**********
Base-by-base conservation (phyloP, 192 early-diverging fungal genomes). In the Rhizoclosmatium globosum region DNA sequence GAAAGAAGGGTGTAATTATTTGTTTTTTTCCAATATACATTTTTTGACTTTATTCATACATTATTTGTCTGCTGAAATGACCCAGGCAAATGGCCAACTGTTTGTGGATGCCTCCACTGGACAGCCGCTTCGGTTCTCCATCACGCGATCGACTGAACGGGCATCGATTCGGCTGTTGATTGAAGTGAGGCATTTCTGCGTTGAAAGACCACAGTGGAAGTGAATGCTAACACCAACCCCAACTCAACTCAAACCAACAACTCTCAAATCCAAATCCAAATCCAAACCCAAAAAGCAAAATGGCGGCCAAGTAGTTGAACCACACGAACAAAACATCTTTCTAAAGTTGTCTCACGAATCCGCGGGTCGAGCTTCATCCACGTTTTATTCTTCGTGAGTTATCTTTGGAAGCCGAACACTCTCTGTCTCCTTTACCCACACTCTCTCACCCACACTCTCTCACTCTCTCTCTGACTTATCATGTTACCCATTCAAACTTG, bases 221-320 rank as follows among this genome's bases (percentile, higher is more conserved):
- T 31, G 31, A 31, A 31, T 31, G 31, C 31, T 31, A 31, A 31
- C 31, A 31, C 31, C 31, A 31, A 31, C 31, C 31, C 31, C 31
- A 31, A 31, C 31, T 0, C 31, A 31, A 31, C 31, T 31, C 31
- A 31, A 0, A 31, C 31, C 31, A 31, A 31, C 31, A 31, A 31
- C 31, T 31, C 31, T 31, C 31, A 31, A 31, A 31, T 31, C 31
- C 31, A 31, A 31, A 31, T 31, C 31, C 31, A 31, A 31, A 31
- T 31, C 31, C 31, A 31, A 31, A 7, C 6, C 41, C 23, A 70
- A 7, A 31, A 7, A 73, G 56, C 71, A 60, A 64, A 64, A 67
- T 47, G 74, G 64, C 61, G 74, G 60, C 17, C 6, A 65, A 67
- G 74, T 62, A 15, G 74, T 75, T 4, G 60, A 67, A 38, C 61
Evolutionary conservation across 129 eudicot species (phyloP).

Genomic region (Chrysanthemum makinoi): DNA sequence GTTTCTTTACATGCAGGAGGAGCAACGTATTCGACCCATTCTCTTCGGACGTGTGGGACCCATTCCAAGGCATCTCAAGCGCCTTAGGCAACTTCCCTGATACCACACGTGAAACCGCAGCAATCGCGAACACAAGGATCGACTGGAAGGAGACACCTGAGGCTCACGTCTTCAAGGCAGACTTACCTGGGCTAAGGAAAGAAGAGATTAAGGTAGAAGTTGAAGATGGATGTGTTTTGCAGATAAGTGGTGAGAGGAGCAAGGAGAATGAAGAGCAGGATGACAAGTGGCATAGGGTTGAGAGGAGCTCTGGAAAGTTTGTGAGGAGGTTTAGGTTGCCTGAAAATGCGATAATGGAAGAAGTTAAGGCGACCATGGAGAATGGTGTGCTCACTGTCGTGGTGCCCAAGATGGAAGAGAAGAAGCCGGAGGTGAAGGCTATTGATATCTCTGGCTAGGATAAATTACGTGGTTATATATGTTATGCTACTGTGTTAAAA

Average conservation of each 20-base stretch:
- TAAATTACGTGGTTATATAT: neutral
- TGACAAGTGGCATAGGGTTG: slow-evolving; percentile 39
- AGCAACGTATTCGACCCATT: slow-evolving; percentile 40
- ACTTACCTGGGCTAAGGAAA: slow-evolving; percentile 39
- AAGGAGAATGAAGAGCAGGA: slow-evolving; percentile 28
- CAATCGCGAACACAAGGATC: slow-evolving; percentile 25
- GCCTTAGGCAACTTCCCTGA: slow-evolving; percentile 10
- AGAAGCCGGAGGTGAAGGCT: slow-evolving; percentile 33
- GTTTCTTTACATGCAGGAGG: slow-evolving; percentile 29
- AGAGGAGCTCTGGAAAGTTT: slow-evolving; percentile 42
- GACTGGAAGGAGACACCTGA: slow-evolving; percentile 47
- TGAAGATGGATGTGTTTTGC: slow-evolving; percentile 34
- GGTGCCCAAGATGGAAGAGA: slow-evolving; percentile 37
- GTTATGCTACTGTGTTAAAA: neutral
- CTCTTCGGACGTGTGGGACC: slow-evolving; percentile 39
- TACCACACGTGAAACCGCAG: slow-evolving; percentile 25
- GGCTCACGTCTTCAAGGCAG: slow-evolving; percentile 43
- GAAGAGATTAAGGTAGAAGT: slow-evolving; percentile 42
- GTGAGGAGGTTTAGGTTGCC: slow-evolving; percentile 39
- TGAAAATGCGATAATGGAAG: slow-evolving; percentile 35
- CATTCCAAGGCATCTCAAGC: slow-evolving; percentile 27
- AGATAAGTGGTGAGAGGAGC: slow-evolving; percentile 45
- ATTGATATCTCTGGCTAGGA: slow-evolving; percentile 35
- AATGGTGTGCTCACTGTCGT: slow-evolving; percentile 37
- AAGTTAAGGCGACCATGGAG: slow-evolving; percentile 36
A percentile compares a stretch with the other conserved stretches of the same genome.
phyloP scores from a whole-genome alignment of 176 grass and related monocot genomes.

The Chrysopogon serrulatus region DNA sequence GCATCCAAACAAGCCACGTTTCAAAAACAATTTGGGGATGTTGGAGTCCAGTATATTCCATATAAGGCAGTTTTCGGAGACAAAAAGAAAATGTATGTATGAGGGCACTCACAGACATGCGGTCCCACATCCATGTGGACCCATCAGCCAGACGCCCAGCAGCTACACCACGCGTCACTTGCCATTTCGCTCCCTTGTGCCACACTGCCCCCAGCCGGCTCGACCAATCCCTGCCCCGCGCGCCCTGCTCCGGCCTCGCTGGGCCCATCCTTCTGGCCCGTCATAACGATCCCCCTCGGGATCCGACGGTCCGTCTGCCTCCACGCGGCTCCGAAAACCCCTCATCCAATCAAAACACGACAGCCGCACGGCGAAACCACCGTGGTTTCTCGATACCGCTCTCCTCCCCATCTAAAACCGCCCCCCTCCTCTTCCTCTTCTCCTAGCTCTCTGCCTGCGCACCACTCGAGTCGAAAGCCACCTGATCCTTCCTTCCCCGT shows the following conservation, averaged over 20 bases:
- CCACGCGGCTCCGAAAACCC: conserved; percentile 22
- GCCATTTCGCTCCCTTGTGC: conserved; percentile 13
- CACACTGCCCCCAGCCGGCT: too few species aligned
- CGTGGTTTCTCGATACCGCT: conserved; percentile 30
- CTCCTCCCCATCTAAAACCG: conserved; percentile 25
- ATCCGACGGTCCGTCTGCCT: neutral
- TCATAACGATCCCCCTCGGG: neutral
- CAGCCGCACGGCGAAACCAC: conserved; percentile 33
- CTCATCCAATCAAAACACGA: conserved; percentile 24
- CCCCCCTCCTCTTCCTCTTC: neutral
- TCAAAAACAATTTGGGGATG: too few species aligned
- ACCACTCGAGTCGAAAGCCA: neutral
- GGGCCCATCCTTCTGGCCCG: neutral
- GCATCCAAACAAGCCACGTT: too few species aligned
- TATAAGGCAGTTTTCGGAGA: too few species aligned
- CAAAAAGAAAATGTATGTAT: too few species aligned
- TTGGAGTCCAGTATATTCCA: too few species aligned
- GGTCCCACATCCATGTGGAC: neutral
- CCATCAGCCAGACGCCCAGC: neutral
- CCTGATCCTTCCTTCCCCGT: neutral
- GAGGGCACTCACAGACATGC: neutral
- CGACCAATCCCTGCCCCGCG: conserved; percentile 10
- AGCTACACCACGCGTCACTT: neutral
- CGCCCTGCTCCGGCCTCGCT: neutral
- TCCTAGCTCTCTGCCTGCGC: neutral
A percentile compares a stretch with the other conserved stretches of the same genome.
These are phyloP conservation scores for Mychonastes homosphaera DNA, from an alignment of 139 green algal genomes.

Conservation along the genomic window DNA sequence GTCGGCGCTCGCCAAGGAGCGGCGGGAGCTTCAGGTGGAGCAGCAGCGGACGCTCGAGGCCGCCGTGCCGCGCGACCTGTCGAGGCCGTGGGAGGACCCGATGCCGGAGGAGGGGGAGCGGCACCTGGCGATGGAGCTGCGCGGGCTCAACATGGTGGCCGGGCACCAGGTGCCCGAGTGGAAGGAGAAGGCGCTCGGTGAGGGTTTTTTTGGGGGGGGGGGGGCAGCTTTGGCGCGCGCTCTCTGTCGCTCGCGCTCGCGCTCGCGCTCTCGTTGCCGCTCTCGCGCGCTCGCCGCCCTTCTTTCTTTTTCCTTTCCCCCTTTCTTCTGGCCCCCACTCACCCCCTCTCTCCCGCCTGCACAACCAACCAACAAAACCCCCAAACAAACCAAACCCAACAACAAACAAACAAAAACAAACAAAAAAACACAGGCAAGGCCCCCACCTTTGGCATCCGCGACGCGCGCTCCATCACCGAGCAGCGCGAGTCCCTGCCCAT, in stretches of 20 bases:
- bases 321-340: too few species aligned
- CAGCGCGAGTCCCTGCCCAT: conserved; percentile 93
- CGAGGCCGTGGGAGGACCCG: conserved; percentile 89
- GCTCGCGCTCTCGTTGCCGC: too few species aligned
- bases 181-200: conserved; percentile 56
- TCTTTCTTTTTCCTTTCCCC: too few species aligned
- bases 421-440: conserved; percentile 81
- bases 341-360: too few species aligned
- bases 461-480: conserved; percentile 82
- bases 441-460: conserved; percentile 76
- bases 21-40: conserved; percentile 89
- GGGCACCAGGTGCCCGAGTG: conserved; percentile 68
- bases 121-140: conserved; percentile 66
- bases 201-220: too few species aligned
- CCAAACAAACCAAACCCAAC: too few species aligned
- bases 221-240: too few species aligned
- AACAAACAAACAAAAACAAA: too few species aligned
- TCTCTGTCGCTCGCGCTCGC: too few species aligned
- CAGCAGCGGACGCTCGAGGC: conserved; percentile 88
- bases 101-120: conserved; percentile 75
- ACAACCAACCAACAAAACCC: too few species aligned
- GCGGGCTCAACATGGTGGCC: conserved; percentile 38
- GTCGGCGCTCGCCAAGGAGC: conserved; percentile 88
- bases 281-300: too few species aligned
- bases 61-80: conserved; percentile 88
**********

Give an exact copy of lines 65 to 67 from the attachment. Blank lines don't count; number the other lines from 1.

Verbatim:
- AGCTACACCACGCGTCACTT: neutral
- CGCCCTGCTCCGGCCTCGCT: neutral
- TCCTAGCTCTCTGCCTGCGC: neutral